Putting a living, growing tree—yes, a full-size, roots-in-the-ground tree—inside your house is a design idea that we can get behind.

Laney LA Indoor Tree

Courtesy of Laney LA

When Anthony Laney, a principal and co-founder of the California architecture firm Laney LA was designing a dream house for his client—an artist living in the South Bay—he asked her what kind of first impression she wanted to make in the foyer of her new home. Did she want a large sculpture? A dramatic hanging light fixture? A round table with a few artfully placed objects? He got an answer he wasn’t expecting.

She wanted a tree. Inside, but planted in the ground.

“She wanted people to be arrested by the sight of this 16-foot tree, right when they walk in the door,” Laney says. “She’s passionate about the natural world, and the tree was a symbol of that. She wanted to treat it like it was a sculpture.”

From the second floor of this South Bay home you can see the tree top peeking through the railing. A motorized skylight provides light and circulating air.

Courtesy of Laney L

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Trees have lived indoors—in pots—for as long as trees and pots and houses have existed. (Ancient Romans loved showy rosebushes in marble planters, while the Greeks and Egyptians stuck with simpler terracotta.) But having a mature tree inside of a house, with roots firmly in the ground, is a common tradition only in tropical climates, like Brazil or Cambodia. In Japan, where trees can be considered sacred, interior trees are often one of the only decorations inside a minimalist house. Aside from a few fearless modernists in the United States, most Americans like to draw a firmer boundary between inside and outside. Fear of dirt may be a factor. Or fear of killing said tree, and having a leafless trunk and branches become part of the architecture could also be a contributing influence.

“We brought a few different trees in to the construction site, to see which one would be happiest there,” Laney says, adding that Rob Jones of Jones Landscaping was instrumental when it came to choosing the best specimen, and getting the conditions just right. “Most mature trees need to acclimate to the environment. You just have to consider the light exposure, the humidity levels in the house, and make sure there’s proper ventilation around it.”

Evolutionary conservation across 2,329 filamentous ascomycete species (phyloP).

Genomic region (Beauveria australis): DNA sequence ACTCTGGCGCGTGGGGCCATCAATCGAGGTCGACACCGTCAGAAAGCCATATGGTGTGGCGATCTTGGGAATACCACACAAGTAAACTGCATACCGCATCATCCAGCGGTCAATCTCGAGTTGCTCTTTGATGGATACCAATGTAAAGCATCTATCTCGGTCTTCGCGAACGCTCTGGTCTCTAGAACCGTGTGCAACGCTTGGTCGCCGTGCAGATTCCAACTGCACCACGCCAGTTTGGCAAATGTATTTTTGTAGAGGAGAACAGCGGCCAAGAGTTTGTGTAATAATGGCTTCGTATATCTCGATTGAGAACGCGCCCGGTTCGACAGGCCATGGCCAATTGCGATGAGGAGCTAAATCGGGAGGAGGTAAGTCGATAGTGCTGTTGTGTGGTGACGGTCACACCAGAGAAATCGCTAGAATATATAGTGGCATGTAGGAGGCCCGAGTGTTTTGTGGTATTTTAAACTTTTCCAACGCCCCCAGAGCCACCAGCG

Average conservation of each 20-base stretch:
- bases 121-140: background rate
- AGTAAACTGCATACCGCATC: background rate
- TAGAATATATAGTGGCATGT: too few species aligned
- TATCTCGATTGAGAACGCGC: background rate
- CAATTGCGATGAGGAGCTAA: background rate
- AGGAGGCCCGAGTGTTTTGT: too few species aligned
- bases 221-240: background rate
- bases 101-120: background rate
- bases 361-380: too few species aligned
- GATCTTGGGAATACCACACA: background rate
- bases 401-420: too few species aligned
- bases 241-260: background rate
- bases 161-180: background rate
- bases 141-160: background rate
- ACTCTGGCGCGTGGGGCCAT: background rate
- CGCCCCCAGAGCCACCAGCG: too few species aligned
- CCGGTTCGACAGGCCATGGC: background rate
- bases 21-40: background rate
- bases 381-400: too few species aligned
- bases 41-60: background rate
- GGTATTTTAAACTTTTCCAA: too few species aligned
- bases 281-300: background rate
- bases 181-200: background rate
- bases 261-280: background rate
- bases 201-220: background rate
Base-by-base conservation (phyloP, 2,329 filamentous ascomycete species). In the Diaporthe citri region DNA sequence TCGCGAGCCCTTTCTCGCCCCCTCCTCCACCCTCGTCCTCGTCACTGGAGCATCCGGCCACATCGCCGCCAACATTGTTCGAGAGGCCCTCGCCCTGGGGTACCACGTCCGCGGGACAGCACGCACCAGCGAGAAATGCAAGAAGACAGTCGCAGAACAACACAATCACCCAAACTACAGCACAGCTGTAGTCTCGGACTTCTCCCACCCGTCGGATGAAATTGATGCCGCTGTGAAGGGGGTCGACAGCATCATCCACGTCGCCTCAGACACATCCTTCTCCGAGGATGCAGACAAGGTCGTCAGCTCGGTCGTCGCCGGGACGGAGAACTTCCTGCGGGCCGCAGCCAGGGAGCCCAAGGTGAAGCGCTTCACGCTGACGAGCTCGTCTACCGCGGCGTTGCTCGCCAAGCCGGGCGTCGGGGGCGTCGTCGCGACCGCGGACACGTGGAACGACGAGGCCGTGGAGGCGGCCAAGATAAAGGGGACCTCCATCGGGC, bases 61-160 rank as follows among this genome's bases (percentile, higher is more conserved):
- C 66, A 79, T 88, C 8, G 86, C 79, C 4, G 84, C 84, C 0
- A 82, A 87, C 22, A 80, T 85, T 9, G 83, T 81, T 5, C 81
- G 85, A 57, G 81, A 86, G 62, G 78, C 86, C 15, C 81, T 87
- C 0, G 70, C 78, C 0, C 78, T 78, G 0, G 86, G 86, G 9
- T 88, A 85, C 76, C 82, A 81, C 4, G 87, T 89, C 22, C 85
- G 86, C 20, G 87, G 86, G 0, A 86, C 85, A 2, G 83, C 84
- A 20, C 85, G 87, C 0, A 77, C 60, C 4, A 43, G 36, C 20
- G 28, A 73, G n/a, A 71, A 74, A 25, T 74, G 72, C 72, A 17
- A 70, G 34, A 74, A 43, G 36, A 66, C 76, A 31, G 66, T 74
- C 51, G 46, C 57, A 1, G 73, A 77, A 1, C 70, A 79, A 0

Special pavers that allow for circulation around the tree roots, and a motorized skylight that opens up to give the tree fresh air are two accommodations Laney made to make sure the tree—an Australian Brachychiton—welcomes family and visitors from the double-height atrium foyer.

“The house has kind of a reverse footprint, like many do in the area, where you enter on the lower level but the living spaces are on the second floor,” says Laney. “When you walk in and see the tree, your eye is drawn upward, so it gives you a visual cue to look at what’s above you.”

The tree has become part of the household—a living, breathing resident that it has a name: Brachy.

It’s kind of like a pet that doesn’t need to be walked.

Here are other gorgeous ways to incorporate a tree into your dream house.

Alterstudio, an award-winning architecture firm in Austin, Texas has made accommodating old trees—building decking and roofs around them—part of their design calling card.

Katie and Matt Tarses fully enclosed a courtyard to create an interior solarium, which is also their living and dining room, with mature tropical trees growing inside of it.

Residential designer Jeremy Levine, who built the Cowboy Modern retreat in Pioneertown featured by Sunset a few months back, renovated a modern house in Eagle Rock with an interior tree. A sitting room with built-in benches, and a Moroccan-modern look, surround it.

A ficus planted in the main foyer of designer Kelly Wearstler’s Malibu home is two stories high. The skylight above opens to give the tree access to fresh air and unfiltered light.

This Came from the 2021 Waters of the West Issue—Read It Here!

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